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Race is on for SF District 8 supervisor seat

by Matthew S. Bajko

Rafael Mandelman kicked off his campaign for San<br>Francisco District 8 supervisor last week. Photo: Rick Gerharter
Rafael Mandelman kicked off his campaign for San
Francisco District 8 supervisor last week. Photo: Rick Gerharter  

With less than a year to go before the first ballots are cast, the race for the District 8 seat on San Francisco's Board of Supervisors is in full swing. The outcome will not only decide who will represent the gay Castro district and adjacent neighborhoods in the heart of the city, but could also be key if moderates are to maintain or grow their one-seat board majority at City Hall.

Progressive Rafael Mandelman, a gay man who led City College of San Francisco through its accreditation crisis as president of the community college's board, officially kicked off his bid last Wednesday, June 14, outside a middle school in Noe Valley where he once taught summer school. More than 300 people turned out for the start of Mandelman's second bid for the seat, having run unsuccessfully for it in 2010.

"We need an independent voice in City Hall who will go beyond the rhetoric and won't be afraid to hold our elected officials accountable," said Mandelman, 43, a land use attorney who grew up in San Francisco and has lived in District 8 the past 18 years.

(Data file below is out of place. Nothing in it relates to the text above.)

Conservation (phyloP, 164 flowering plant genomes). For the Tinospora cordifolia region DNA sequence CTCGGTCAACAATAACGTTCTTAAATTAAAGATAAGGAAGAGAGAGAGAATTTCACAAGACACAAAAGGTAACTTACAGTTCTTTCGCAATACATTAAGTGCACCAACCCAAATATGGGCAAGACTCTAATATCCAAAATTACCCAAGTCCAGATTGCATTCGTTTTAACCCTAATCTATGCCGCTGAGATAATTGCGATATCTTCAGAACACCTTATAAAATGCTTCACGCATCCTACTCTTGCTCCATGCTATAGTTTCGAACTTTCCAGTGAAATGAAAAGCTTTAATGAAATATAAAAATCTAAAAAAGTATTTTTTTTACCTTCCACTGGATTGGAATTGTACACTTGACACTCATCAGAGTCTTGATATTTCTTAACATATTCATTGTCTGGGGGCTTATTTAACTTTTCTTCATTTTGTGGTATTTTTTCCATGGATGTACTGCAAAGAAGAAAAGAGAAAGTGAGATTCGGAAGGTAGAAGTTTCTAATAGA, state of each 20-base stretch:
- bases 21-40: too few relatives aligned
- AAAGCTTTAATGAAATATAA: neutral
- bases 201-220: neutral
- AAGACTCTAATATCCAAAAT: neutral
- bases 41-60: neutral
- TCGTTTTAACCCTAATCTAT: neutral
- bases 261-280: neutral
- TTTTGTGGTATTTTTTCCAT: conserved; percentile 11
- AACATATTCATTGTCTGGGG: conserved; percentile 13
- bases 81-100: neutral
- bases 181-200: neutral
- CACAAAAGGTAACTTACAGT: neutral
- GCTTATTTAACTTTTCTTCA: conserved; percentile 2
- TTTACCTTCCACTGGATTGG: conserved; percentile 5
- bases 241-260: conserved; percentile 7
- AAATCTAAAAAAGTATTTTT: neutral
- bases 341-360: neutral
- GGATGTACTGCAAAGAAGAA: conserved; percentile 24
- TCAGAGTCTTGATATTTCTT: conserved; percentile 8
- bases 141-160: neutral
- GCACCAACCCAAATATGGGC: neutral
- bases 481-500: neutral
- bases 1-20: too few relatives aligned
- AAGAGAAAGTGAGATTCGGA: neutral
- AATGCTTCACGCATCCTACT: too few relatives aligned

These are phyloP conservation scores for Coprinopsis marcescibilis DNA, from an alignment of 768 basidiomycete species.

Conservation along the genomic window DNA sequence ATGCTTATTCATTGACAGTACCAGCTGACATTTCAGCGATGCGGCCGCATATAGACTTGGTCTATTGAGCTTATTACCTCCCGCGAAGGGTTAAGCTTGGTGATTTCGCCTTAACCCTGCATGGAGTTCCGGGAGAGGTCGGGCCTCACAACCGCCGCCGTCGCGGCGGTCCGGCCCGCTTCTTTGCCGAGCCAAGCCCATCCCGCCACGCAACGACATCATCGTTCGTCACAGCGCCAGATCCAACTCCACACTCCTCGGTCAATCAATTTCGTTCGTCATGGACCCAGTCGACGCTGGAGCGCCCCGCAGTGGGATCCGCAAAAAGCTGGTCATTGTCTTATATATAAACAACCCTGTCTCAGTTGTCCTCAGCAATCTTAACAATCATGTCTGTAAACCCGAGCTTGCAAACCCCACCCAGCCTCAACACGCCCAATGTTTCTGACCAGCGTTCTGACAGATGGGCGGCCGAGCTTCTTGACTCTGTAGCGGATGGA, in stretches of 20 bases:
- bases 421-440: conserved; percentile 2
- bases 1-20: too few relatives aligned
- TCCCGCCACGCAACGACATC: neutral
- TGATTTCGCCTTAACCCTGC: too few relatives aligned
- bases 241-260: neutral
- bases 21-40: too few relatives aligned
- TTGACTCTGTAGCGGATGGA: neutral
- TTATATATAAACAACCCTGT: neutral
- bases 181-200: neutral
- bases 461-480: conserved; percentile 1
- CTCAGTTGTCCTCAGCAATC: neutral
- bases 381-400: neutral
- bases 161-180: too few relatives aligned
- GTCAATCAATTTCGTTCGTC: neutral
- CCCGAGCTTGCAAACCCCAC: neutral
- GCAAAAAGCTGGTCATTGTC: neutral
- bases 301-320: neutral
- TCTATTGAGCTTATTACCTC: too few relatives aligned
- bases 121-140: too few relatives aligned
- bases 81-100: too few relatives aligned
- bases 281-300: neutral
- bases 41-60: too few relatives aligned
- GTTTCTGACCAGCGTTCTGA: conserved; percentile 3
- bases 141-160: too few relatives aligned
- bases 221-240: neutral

It was a not-so-subtle swipe at Supervisor Jeff Sheehy, 60, a gay married father who was appointed to the vacant District 8 seat in January by Mayor Ed Lee, becoming the first HIV-positive person on the board. Sheehy and his husband, Bill Berry, have lived together in the district for 18 years, first in Noe Valley and then in Glen Park, where they bought a home in 2004. They have a 12-year-old daughter, Michelle Berry, who attends public school in the city.

A onetime progressive leader, having served as president of the Harvey Milk LGBT Democratic Club, as did Mandelman, Sheehy is now aligned with the six-person moderate bloc on the 11-member board.

Due to his appointment to serve out the last two years of a four-year term, Sheehy must first run in next June's primary to remain on the board through 2018. He then needs to run again next November for a full term, likely both times against Mandelman, who is raising money to fund his own back-to-back campaigns next year.

Supervisor Jeff Sheehy. Photo: Jane Philomen Cleland

Sheehy told the Bay Area Reporter he plans to hold his own campaign kickoff event at some point, but for now, is focused on being a supervisor. Over the last few months he has been attending campaign fundraisers as he tries to amass a sizeable war chest by the June 30 filing deadline in order to qualify for $100,000 in public campaign financing.

"I am focused on my job right now. I campaign, but it really has to be secondary," he said.

At a fundraiser in Noe Valley the night after Mandelman's event, Sheehy described himself as being more of a political "independent" on the board and sharply questioned the rationale behind Mandelman's decision to run against him. He noted that having two gay men run for the same board seat does nothing to increase LGBT representation on the board, on which Sheehy is now the only LGBT member.